6. Elleke Boehmer, Colonial & Postcolonial Literature (Oxford: Oxford University Press, 1995),2-3.

  7. C.S. Song, Theology from the Womb of Asia (New York: Orbis Books, 1989), 3.

  8. Idem., “Freedom of Christian Theology for Asian Cultures -- Celebrating the Inauguration of the Programme for Theology and Cultures in Asia,” in Asia Journal of Theology 3:1 (1989): 87.

  9. Said, 1-3.

  10. Ibid., 109, 150.

  11. Ibid., 45-46.

  12. Ibid., 36-40.

  13. K.M. Panikkar, Asia and Western Dominance (London: George Allen & Unwin Ltd., 1959), 237, 322.

  14. Cf. Benedict Anderson, Imagined Communities: Reflections on the Origin and Spread of Nationalism (London: Verso, 1991).

  15. Gyan Prakash, “Introduction, “ idem., ed., After Colonialism: Imperial Histories and Postcolonial Displacements (Princeton: Princeton University Press, 1995), 9.

  16. Ibid., 5-6.

  17. Chandra Talpade Mohanty, “Under Western Eyes: Feminist Scholarship and Colonial Discourses,” in Mohanty et. al. eds., Third World Women and the Politics of Feminism (Bloomington: Indiana University press, 1991), 57.

  18. Ibid.

  19. Mohanty, “Introduction” Cartographies of Struggle: Third World Women and the Politics of Feminism,” in ibid., 6.

  20. Julie Stephens, “Feminist Fictions: A Critique of the Category ‘Non-Western Woman’ in Feminist Writings in India,” in Ranajit Guha and Gayatri Chakravorty Spivak, eds., Selected Subaltern Studies (New York: Oxford University Press, 1988), 95.

  21. C.S. Song, Theology from the Womb of Asia, (Maryknoll: Orbis Books, 1986), 74.

  22. Stories of these poor women can be found in Song’s various works including: Third Eye Theology, (Maryknoll: Orbis Books, 1979), 124-128; Tell Us Our Names: Story Theology from an Asian Perspective, (Maryknoll: Orbis Books, 1984), 89-90: The Tears of Lady Meng: A Parable of People’s Political Theology, (Maryknoll: Orbis Books, 1982): and Theology from the Womb of Asia, 112-113, especially 110-119.

  23. Idem., Third Eye Theology, 124-140.

  24. Major collections of feminist theological pieces of Asia are found in the following anthologies: Virginia Fabella and Mercy Amba Oduyoye, eds., With Passion and Compassion: Third World Women Doing Theology, (Maryknoll: Orbis Books, 1988): Viginia Fabella and Sun Ai Lee Park, eds., We Dare to Dream: Doing Theology as Asian Women, (Hong Kong: Asian Women’s Resource Centre for Culture and Theology, 1989): and Ursula King, ed., Feminist Theology from the Third World: A Reader, (Maryknoll: Orbis Books, 1994). The most important journals for the collection of Asian women’s theological contribution are Asian Journal of Theology, Voices from the Third World and In God’s Image.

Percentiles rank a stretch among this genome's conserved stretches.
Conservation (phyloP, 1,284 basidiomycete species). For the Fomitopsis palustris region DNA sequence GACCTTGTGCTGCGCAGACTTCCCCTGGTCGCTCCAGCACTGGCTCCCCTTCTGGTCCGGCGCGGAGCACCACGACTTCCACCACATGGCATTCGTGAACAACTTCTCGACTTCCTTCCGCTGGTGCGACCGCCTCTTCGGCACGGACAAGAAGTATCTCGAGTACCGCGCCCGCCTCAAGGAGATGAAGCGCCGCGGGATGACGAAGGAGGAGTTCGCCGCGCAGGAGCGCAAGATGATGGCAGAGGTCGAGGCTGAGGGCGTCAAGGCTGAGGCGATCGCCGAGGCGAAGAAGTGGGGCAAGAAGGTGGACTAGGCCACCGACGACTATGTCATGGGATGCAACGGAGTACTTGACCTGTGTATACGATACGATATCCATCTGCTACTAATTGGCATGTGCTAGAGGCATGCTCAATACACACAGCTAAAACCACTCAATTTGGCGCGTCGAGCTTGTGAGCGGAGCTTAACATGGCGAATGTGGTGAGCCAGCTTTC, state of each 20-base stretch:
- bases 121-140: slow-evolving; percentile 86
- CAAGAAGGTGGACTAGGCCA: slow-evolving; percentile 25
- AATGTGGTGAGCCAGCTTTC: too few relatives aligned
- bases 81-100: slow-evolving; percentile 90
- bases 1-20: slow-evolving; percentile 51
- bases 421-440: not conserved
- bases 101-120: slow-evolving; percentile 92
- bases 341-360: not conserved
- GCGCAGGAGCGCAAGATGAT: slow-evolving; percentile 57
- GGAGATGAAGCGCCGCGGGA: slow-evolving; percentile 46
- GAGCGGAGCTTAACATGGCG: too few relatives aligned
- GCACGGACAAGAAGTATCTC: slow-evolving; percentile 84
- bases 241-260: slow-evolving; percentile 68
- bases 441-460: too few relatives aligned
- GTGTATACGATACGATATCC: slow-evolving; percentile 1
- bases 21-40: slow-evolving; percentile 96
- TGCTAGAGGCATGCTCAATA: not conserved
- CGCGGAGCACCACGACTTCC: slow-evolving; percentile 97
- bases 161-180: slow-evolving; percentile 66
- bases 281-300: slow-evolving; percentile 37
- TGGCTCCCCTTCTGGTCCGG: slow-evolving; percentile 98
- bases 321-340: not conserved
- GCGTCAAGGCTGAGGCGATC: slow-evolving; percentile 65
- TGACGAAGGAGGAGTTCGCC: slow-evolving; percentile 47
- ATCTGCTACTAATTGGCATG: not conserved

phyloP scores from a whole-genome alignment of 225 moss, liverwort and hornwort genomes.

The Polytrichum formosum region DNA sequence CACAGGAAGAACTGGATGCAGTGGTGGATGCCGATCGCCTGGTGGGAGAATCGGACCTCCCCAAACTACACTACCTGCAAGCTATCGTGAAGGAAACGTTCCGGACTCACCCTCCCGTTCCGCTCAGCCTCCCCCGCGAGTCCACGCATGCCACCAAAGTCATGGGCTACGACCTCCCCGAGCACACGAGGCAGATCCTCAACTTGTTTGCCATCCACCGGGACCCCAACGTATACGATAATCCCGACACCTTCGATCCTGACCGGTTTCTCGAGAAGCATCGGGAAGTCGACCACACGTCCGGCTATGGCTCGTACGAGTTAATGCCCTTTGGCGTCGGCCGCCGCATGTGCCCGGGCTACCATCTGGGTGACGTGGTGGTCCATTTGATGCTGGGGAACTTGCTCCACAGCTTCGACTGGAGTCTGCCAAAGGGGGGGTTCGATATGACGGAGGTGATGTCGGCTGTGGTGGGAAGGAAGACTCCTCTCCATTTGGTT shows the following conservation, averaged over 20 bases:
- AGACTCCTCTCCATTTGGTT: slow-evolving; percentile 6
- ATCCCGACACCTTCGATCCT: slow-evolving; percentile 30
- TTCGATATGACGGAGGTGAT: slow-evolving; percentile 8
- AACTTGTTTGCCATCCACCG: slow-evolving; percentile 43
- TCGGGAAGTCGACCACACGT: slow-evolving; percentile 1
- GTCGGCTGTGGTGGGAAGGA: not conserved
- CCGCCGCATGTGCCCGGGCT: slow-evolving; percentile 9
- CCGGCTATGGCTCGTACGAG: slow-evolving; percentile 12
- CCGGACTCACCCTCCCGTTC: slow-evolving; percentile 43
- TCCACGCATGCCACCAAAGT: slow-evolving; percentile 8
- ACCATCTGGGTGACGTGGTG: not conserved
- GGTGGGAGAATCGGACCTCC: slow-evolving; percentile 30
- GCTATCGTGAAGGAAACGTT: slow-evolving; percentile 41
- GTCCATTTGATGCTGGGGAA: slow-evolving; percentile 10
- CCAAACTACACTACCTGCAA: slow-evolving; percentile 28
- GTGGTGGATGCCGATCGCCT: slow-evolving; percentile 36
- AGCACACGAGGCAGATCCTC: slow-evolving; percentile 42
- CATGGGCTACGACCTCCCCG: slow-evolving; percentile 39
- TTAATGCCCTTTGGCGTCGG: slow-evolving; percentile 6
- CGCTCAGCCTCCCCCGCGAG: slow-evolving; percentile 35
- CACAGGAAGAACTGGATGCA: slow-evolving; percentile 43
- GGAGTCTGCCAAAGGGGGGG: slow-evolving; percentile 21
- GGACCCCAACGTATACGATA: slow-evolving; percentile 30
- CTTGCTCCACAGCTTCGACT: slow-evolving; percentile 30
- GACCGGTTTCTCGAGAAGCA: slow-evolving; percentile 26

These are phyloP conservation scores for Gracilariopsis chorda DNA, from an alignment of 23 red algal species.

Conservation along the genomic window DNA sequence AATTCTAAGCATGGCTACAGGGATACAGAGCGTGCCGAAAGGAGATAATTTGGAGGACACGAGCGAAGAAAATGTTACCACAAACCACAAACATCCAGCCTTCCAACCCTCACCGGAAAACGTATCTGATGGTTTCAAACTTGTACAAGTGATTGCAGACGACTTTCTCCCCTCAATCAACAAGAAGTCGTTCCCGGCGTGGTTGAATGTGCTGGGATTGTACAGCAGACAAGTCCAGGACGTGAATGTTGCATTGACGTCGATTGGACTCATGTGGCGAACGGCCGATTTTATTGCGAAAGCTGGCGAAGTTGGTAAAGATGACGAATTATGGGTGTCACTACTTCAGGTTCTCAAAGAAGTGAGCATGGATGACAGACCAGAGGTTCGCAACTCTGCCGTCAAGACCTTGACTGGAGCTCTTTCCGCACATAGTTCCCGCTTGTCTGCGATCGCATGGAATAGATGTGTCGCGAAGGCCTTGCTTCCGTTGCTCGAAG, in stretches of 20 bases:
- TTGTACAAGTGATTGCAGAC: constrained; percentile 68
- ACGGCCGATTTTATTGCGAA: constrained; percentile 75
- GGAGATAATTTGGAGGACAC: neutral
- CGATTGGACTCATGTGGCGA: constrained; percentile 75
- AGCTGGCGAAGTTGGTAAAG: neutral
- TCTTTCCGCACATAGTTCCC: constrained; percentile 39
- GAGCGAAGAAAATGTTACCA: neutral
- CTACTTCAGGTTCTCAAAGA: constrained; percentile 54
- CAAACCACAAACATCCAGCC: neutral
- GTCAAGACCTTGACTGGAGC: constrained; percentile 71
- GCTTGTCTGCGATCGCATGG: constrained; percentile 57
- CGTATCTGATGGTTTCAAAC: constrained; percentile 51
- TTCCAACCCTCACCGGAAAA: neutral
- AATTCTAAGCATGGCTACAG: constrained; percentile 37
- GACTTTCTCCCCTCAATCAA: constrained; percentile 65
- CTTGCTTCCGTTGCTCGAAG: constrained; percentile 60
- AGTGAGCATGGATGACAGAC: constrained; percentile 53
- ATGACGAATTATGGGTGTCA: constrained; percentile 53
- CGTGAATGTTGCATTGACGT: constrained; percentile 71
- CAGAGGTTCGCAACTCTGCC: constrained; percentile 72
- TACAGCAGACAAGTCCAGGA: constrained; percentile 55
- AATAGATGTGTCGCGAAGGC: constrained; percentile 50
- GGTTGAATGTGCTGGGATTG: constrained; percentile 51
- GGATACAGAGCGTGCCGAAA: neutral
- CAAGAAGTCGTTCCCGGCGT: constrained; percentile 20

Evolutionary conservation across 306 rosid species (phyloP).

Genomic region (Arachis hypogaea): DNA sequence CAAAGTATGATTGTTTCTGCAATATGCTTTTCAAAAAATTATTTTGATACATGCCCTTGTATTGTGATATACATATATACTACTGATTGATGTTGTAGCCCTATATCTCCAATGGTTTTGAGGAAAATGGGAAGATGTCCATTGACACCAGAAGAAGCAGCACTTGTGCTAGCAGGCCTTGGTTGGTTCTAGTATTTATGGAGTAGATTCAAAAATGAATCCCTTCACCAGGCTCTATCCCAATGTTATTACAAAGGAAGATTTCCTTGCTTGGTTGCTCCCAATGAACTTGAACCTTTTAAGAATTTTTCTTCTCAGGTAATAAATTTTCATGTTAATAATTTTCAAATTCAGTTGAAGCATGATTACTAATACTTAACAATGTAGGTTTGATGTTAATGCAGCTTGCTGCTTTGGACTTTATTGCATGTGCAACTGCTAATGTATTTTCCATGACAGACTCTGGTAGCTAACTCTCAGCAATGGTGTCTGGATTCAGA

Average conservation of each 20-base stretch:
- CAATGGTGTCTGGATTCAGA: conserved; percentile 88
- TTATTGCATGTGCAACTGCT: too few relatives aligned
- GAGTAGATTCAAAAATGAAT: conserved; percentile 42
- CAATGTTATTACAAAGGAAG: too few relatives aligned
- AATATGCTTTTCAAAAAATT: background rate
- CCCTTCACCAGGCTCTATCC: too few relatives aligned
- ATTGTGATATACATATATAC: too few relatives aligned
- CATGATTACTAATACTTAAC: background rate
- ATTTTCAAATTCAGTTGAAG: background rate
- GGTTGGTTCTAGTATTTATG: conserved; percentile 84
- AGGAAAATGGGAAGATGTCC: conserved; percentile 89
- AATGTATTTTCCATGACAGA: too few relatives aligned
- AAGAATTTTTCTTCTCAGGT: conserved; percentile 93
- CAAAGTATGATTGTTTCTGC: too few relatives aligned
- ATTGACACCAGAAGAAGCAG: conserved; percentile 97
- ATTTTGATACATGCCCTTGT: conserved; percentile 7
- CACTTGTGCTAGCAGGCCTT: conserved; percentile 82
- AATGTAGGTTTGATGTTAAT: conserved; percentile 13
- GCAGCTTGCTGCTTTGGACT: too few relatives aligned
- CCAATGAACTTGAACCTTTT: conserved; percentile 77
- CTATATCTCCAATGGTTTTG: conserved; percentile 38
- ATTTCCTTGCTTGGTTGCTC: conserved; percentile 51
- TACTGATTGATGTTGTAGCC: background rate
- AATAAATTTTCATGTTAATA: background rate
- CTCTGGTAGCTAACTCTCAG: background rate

25. Kumari Jayawardena, Feminism and Nationalism in the Third World (London: Zed Books Ltd., 1986), 257.

  26. Kang Nam Soon, “Creating ‘Dangerous Memory’: Challenges for Asian and Korean Feminist Theology,” The Ecumenical Review, vol. 47, no.1 (1995), 29.

  27. Ibid., 28.

  28. Virginia Fabella, “A Common Methodology for Diverse Christologies?” in Fabella and Mercy Amba Oduyoye, eds., With Passion and Compassion: Third World Women Doing Theology (Maryknoll: Orbis Books, 1990), 115.

  29. Ibid.

  30. Cf. Jayawardena, op. cit.

  31. Partha Chatterjee, The Nation and Its Fragments: Colonial and Postcolonial Histories (Princeton: Princeton University Press, 1993), 154-155.

  32. Stuart Hall, “Cultural Identity and Diaspora.” in Mongia, 110-112.

  33. I believe the original creation meant to imitate a dinosaur. However, in the story, Xi Xi cleverly juxtaposes the Garbage Bug with the image of a dragon, which is quite appropriate given the cultural context of Hong Kong.

  34. Chow, “Things, Common/Places, Passages of the Port City: On Hong Kong and Hong Kong Author Leung Ping-kwan (Liang Bingjun). in Differences: A Journal of Feminist Cultural Studies, 5:3 (1993): 194, 197.

  35. Bhabha, “Signs Taken for Wonders: Questions of Ambivalence and Authority under a Tree Outside Delhi, May 1917,” in Critical Inquiry 12 (Autumn 1985), 154-156.